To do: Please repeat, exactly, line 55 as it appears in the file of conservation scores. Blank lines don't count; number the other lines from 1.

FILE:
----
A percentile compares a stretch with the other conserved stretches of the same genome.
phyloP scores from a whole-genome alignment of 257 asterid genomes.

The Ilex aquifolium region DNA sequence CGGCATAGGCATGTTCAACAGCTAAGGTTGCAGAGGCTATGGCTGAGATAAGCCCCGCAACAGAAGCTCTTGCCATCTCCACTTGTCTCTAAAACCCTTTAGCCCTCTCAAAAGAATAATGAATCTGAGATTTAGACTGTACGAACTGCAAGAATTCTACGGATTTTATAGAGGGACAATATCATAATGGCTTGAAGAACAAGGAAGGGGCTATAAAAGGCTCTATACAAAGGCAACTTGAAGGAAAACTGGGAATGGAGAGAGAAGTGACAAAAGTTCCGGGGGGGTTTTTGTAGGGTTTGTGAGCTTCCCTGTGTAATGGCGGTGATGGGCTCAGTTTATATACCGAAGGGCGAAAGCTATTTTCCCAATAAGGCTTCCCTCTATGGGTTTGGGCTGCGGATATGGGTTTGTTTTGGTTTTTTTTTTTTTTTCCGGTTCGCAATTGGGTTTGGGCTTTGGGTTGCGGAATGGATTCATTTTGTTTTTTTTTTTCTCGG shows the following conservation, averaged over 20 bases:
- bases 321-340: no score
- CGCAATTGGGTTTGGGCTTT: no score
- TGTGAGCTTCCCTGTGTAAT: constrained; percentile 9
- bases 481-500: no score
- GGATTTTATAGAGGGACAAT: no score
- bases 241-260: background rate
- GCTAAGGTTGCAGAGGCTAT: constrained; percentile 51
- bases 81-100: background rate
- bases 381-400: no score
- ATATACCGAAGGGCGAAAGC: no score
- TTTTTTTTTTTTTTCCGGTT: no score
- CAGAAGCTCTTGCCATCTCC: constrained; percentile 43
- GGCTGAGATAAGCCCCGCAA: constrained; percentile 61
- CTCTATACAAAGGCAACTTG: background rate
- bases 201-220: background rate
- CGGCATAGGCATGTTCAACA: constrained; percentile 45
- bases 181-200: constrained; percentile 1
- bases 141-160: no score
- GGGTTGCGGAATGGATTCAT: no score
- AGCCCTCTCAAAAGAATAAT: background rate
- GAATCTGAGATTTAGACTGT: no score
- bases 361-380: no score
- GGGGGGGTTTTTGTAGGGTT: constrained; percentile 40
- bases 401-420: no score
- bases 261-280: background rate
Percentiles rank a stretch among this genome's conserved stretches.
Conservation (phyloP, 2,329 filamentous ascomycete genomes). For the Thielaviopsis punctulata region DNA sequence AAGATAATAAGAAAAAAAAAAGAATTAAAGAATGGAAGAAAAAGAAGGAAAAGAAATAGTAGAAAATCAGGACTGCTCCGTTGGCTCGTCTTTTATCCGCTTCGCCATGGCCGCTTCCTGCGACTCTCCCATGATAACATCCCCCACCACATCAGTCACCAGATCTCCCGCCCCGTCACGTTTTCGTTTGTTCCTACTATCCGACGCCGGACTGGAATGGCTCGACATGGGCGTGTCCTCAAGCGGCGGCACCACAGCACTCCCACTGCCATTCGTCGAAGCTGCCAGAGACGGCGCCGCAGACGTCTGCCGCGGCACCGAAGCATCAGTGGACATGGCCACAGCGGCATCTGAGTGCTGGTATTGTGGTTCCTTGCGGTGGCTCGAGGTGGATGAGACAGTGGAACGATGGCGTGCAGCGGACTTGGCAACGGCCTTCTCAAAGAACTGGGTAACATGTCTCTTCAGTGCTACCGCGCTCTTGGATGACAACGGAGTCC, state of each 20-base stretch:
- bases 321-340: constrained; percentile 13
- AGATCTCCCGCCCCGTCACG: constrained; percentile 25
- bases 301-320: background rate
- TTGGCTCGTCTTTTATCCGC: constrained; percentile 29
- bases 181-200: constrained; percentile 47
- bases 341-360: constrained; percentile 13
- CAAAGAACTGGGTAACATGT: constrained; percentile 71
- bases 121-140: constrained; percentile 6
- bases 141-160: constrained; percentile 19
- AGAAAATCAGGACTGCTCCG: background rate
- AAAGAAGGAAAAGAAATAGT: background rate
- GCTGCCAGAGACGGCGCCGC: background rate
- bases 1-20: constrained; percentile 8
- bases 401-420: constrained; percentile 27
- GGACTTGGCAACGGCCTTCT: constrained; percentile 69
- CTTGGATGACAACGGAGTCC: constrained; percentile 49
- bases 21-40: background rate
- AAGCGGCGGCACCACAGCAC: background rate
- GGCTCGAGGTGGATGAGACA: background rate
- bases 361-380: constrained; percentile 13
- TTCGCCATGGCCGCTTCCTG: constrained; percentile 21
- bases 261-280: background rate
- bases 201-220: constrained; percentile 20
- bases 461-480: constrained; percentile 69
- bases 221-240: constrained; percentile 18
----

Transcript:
- bases 221-240: constrained; percentile 18